SB 1718

83(R) - 2013

Vote Recommendation

  • Neutral
  • Neutral
  • Neutral
  • Positive
  • Neutral


Royce West

Bill Caption

Relating to the establishment of the Texas Achievement School District for educating students attending campuses removed from the jurisdiction of a school district or charter school.

Fiscal Notes

No significant fiscal implication to the State is anticipated. For funding purposes, the bill stipulates that the TASD would be entitled to Foundation School Program funding as if it were a district without a Tier 1 local share. The bill further stipulates that the FSP entitlement for the school district or charter holder from which the campus is removed is reduced by the amount received by the Texas Achievement School District, including the Tier 1 local share. As such, TEA estimates the fiscal impact to the FSP to be neutral under the provisions of the bill. School districts and open-enrollment charter schools with campuses in the TASD would be required to collaborate with the TASD and would experience a loss of revenue associated with students served on campuses removed to the TASD.

Bill Analysis

Summary: Under current law, there are various options that the Texas Education Agency (TEA) Commissioner can implement to address low-performing public schools such as reconstituting the schools or closing them. SB 1718 would create the Texas Achievement School District with the intent to increase the performance of low-performing schools by the Commissioner transferring them to this newly created district.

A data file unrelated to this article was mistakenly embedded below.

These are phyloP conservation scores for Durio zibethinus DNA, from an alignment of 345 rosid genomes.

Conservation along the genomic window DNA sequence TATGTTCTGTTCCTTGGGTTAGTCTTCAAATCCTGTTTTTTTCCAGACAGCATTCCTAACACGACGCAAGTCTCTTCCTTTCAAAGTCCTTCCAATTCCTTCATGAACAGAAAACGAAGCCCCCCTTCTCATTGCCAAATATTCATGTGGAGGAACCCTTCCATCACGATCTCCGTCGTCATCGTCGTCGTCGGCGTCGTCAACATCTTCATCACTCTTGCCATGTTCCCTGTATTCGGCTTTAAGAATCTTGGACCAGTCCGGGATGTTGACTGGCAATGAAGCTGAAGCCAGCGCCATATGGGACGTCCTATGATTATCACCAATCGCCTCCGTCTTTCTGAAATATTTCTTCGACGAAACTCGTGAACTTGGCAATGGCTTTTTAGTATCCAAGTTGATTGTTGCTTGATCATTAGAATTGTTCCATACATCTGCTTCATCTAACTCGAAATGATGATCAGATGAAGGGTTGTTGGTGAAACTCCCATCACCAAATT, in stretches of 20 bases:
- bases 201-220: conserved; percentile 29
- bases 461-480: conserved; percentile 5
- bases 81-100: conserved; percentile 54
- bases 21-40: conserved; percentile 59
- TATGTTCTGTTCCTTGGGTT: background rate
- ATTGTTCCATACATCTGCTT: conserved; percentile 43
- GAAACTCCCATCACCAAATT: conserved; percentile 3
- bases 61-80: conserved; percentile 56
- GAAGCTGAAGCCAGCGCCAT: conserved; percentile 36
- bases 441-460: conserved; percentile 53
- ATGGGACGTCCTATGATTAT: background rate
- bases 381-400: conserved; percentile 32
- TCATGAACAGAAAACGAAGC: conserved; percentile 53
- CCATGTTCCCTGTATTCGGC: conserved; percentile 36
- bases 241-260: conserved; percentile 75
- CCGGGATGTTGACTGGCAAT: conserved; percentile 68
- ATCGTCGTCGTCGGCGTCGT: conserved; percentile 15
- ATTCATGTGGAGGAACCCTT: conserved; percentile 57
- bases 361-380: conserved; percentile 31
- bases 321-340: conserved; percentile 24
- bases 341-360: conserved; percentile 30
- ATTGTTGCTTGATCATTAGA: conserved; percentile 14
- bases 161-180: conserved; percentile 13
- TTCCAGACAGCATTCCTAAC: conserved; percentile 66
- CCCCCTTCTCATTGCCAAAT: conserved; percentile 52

After two years of unacceptable performance, the Commissioner would assess the problems with the low-performing school while engaging the parents for their input. The Commissioner may reconstitute the school into what would effectively be an open-enrollment charter school or provide technical assistance to increase the performance. If these measures would not increase the school's performance, then the Commissioner would transfer the low-performing school to the Achievement School District. The Achievement School District would not have more than 10 schools at a given time and the District would be set to expire under the Sunset Act on September 1, 2025. Funding would be allocated through current federal, statutory or grant with the opportunity to seek additional funding. This legislation would specify the requirements for the school district to operate. After two or three years, based on the Commissioner's assessment, if the low-performing school district receives an acceptable rating, then the Commissioner can seek an agreement to return the school to its prior district. If the low-performing school has not improved, then the Commissioner can return the school or close it.

Analysis: SB 1718 would provide additional tools that do not currently exist to turn around failing schools. We support this legislation.